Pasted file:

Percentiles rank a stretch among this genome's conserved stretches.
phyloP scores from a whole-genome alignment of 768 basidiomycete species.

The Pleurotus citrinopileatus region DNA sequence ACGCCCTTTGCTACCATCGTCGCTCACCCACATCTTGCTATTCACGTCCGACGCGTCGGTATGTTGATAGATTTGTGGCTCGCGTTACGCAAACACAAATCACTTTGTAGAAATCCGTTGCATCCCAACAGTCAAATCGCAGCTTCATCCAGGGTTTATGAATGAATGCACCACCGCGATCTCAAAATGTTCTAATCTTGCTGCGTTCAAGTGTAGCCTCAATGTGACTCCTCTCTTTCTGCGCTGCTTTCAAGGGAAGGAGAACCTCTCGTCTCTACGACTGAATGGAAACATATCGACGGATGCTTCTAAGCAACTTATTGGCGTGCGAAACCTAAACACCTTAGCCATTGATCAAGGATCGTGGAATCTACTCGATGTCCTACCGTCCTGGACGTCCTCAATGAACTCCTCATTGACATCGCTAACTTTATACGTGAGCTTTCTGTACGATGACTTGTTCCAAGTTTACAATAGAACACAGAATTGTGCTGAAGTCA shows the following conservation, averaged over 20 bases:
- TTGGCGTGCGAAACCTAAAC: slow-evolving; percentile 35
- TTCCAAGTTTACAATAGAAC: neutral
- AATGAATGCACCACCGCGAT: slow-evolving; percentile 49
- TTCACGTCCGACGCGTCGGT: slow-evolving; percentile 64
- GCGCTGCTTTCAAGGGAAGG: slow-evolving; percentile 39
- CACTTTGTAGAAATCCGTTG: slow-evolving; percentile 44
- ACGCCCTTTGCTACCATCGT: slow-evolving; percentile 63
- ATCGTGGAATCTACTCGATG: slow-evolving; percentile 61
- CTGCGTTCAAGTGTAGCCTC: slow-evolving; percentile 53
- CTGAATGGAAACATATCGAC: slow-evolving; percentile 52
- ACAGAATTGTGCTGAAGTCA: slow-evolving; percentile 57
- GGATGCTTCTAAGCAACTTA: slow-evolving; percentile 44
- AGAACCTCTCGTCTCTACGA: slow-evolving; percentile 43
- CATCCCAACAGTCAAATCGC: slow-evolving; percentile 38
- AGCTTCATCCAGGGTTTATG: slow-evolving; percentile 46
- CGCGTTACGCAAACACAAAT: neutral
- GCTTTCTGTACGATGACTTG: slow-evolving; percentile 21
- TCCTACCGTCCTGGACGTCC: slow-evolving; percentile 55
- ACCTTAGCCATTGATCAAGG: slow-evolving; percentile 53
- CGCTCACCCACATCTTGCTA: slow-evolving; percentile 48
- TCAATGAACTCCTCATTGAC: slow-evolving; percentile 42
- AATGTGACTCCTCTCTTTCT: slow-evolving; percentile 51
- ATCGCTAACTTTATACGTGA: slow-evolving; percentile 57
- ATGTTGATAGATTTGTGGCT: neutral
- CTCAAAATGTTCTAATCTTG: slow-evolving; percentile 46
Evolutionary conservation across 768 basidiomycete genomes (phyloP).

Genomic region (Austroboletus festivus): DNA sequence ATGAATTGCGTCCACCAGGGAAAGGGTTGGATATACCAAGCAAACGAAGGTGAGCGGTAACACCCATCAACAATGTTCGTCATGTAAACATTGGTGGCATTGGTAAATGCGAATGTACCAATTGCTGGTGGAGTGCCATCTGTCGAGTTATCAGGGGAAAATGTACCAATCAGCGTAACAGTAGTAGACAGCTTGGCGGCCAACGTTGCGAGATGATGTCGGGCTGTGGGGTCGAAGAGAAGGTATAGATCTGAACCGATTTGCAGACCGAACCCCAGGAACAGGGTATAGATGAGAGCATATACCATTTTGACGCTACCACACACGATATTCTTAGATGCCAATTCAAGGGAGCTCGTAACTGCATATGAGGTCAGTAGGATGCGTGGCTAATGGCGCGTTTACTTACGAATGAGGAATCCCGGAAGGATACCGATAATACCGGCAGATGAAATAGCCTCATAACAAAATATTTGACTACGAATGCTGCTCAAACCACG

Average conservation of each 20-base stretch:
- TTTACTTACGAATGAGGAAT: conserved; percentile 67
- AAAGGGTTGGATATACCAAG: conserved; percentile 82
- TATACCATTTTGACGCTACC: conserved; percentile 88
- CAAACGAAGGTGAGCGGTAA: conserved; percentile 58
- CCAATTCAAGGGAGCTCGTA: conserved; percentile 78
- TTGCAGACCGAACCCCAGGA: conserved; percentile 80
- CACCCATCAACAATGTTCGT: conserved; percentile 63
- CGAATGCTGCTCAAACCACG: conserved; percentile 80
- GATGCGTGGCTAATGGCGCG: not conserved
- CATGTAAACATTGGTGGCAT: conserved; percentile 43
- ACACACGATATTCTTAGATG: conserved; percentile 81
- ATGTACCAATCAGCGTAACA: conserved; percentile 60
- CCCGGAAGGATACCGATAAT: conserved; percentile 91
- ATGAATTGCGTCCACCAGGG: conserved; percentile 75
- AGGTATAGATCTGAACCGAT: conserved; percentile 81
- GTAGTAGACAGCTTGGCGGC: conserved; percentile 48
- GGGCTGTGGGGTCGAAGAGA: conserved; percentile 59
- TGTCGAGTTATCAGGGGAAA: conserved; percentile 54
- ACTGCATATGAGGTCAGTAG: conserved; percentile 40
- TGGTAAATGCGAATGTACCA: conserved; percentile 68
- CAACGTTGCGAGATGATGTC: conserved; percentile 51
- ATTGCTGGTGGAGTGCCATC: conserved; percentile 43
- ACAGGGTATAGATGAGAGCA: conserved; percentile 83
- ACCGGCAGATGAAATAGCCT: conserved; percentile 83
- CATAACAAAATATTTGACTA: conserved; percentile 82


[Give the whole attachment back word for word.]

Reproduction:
Percentiles rank a stretch among this genome's conserved stretches.
phyloP scores from a whole-genome alignment of 768 basidiomycete species.

The Pleurotus citrinopileatus region DNA sequence ACGCCCTTTGCTACCATCGTCGCTCACCCACATCTTGCTATTCACGTCCGACGCGTCGGTATGTTGATAGATTTGTGGCTCGCGTTACGCAAACACAAATCACTTTGTAGAAATCCGTTGCATCCCAACAGTCAAATCGCAGCTTCATCCAGGGTTTATGAATGAATGCACCACCGCGATCTCAAAATGTTCTAATCTTGCTGCGTTCAAGTGTAGCCTCAATGTGACTCCTCTCTTTCTGCGCTGCTTTCAAGGGAAGGAGAACCTCTCGTCTCTACGACTGAATGGAAACATATCGACGGATGCTTCTAAGCAACTTATTGGCGTGCGAAACCTAAACACCTTAGCCATTGATCAAGGATCGTGGAATCTACTCGATGTCCTACCGTCCTGGACGTCCTCAATGAACTCCTCATTGACATCGCTAACTTTATACGTGAGCTTTCTGTACGATGACTTGTTCCAAGTTTACAATAGAACACAGAATTGTGCTGAAGTCA shows the following conservation, averaged over 20 bases:
- TTGGCGTGCGAAACCTAAAC: slow-evolving; percentile 35
- TTCCAAGTTTACAATAGAAC: neutral
- AATGAATGCACCACCGCGAT: slow-evolving; percentile 49
- TTCACGTCCGACGCGTCGGT: slow-evolving; percentile 64
- GCGCTGCTTTCAAGGGAAGG: slow-evolving; percentile 39
- CACTTTGTAGAAATCCGTTG: slow-evolving; percentile 44
- ACGCCCTTTGCTACCATCGT: slow-evolving; percentile 63
- ATCGTGGAATCTACTCGATG: slow-evolving; percentile 61
- CTGCGTTCAAGTGTAGCCTC: slow-evolving; percentile 53
- CTGAATGGAAACATATCGAC: slow-evolving; percentile 52
- ACAGAATTGTGCTGAAGTCA: slow-evolving; percentile 57
- GGATGCTTCTAAGCAACTTA: slow-evolving; percentile 44
- AGAACCTCTCGTCTCTACGA: slow-evolving; percentile 43
- CATCCCAACAGTCAAATCGC: slow-evolving; percentile 38
- AGCTTCATCCAGGGTTTATG: slow-evolving; percentile 46
- CGCGTTACGCAAACACAAAT: neutral
- GCTTTCTGTACGATGACTTG: slow-evolving; percentile 21
- TCCTACCGTCCTGGACGTCC: slow-evolving; percentile 55
- ACCTTAGCCATTGATCAAGG: slow-evolving; percentile 53
- CGCTCACCCACATCTTGCTA: slow-evolving; percentile 48
- TCAATGAACTCCTCATTGAC: slow-evolving; percentile 42
- AATGTGACTCCTCTCTTTCT: slow-evolving; percentile 51
- ATCGCTAACTTTATACGTGA: slow-evolving; percentile 57
- ATGTTGATAGATTTGTGGCT: neutral
- CTCAAAATGTTCTAATCTTG: slow-evolving; percentile 46
Evolutionary conservation across 768 basidiomycete genomes (phyloP).

Genomic region (Austroboletus festivus): DNA sequence ATGAATTGCGTCCACCAGGGAAAGGGTTGGATATACCAAGCAAACGAAGGTGAGCGGTAACACCCATCAACAATGTTCGTCATGTAAACATTGGTGGCATTGGTAAATGCGAATGTACCAATTGCTGGTGGAGTGCCATCTGTCGAGTTATCAGGGGAAAATGTACCAATCAGCGTAACAGTAGTAGACAGCTTGGCGGCCAACGTTGCGAGATGATGTCGGGCTGTGGGGTCGAAGAGAAGGTATAGATCTGAACCGATTTGCAGACCGAACCCCAGGAACAGGGTATAGATGAGAGCATATACCATTTTGACGCTACCACACACGATATTCTTAGATGCCAATTCAAGGGAGCTCGTAACTGCATATGAGGTCAGTAGGATGCGTGGCTAATGGCGCGTTTACTTACGAATGAGGAATCCCGGAAGGATACCGATAATACCGGCAGATGAAATAGCCTCATAACAAAATATTTGACTACGAATGCTGCTCAAACCACG

Average conservation of each 20-base stretch:
- TTTACTTACGAATGAGGAAT: conserved; percentile 67
- AAAGGGTTGGATATACCAAG: conserved; percentile 82
- TATACCATTTTGACGCTACC: conserved; percentile 88
- CAAACGAAGGTGAGCGGTAA: conserved; percentile 58
- CCAATTCAAGGGAGCTCGTA: conserved; percentile 78
- TTGCAGACCGAACCCCAGGA: conserved; percentile 80
- CACCCATCAACAATGTTCGT: conserved; percentile 63
- CGAATGCTGCTCAAACCACG: conserved; percentile 80
- GATGCGTGGCTAATGGCGCG: not conserved
- CATGTAAACATTGGTGGCAT: conserved; percentile 43
- ACACACGATATTCTTAGATG: conserved; percentile 81
- ATGTACCAATCAGCGTAACA: conserved; percentile 60
- CCCGGAAGGATACCGATAAT: conserved; percentile 91
- ATGAATTGCGTCCACCAGGG: conserved; percentile 75
- AGGTATAGATCTGAACCGAT: conserved; percentile 81
- GTAGTAGACAGCTTGGCGGC: conserved; percentile 48
- GGGCTGTGGGGTCGAAGAGA: conserved; percentile 59
- TGTCGAGTTATCAGGGGAAA: conserved; percentile 54
- ACTGCATATGAGGTCAGTAG: conserved; percentile 40
- TGGTAAATGCGAATGTACCA: conserved; percentile 68
- CAACGTTGCGAGATGATGTC: conserved; percentile 51
- ATTGCTGGTGGAGTGCCATC: conserved; percentile 43
- ACAGGGTATAGATGAGAGCA: conserved; percentile 83
- ACCGGCAGATGAAATAGCCT: conserved; percentile 83
- CATAACAAAATATTTGACTA: conserved; percentile 82